Ever wondered why before a plane takes off, truck-like vehicles would surround and spray it with a water-like liquid?
In aviation terminology, this practice is called ‘deicing’
Deicing is a critical maintenance process of removing snow, ice, or frost from an aircraft’s surface.
Deicing fluid is a mixture of a chemical called glycol and water, which is generally heated and sprayed under pressure to remove ice and snow from the aircraft.
Aircraft are designed to fly with clean surfaces, and during colder periods of the year, icy materials can build up, disrupt airflow, and interfere with a safe take-off.
Importantly, aviation rules require that an aircraft’s wings and tail be free of snow, ice and frost before takeoff.
Frozen precipitation is dangerous because it changes the shape and texture of the wing.
The top of the wing needs to be smooth for optimum performance. Frost changes the wing texture to something like sandpaper.
Snow is even worse, it changes the aerodynamic shape of the wing.
On a “clean” wing, the air flows smoothly. On a wing “contaminated” with frost or snow, the air has trouble sticking to the wing surface.
The air separates and becomes turbulent. When this happens, the plane loses lift which could be dangerous.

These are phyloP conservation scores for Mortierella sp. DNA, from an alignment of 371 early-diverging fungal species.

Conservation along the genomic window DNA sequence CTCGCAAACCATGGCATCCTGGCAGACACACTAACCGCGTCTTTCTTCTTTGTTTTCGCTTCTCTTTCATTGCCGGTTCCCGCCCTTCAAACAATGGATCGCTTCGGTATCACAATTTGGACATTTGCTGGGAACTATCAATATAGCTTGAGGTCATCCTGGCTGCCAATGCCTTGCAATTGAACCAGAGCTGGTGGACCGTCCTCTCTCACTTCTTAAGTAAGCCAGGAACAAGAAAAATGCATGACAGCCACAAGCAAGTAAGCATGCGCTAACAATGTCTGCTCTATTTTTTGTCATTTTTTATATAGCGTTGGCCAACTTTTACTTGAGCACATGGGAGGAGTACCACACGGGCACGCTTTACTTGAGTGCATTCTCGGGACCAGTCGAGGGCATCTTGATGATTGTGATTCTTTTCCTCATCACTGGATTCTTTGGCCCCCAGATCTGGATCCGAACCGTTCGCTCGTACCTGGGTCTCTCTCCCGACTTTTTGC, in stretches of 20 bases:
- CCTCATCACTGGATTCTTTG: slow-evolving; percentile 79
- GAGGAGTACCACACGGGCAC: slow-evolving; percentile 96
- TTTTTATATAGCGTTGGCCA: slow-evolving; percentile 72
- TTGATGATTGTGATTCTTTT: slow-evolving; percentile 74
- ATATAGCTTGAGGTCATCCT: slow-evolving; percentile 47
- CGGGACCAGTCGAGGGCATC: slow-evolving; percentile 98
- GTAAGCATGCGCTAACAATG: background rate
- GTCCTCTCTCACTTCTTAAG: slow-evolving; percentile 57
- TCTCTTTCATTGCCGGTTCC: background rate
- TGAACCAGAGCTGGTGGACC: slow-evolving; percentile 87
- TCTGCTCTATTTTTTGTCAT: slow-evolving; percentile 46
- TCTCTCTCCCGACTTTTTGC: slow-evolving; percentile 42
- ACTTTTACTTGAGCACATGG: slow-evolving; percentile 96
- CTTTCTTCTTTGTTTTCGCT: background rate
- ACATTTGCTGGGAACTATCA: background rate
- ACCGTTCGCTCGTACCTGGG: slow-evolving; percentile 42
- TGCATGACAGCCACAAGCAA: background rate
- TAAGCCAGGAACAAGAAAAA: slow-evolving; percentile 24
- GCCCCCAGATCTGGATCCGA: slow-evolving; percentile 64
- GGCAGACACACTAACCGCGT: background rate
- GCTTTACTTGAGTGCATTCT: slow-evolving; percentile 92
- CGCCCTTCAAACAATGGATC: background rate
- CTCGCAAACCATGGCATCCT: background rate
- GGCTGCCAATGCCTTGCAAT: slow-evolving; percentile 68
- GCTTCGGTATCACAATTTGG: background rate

When you see airliners being de-iced on a clear, chilly morning, it’s probably because they have frost on the wings.
Equally, there are also circumstances when planes are sprayed when they land. It is a tradition known as the “water salute.”
The salute is equally performed for ceremonial purposes, such as when an aeroplane is being retired.
Additionally, when an aeroplane makes its final flight, it is honoured with the water salute once it lands on the tarmac.
Water salutes are also used to mark the retirement of a senior pilot or air traffic controller.
It can also be performed as last respect to honour soldiers killed in action, or other notable events.340147991_3625503437720544_106797575237878854_n.jpg

Thanks. Here we do de-dusting not deicing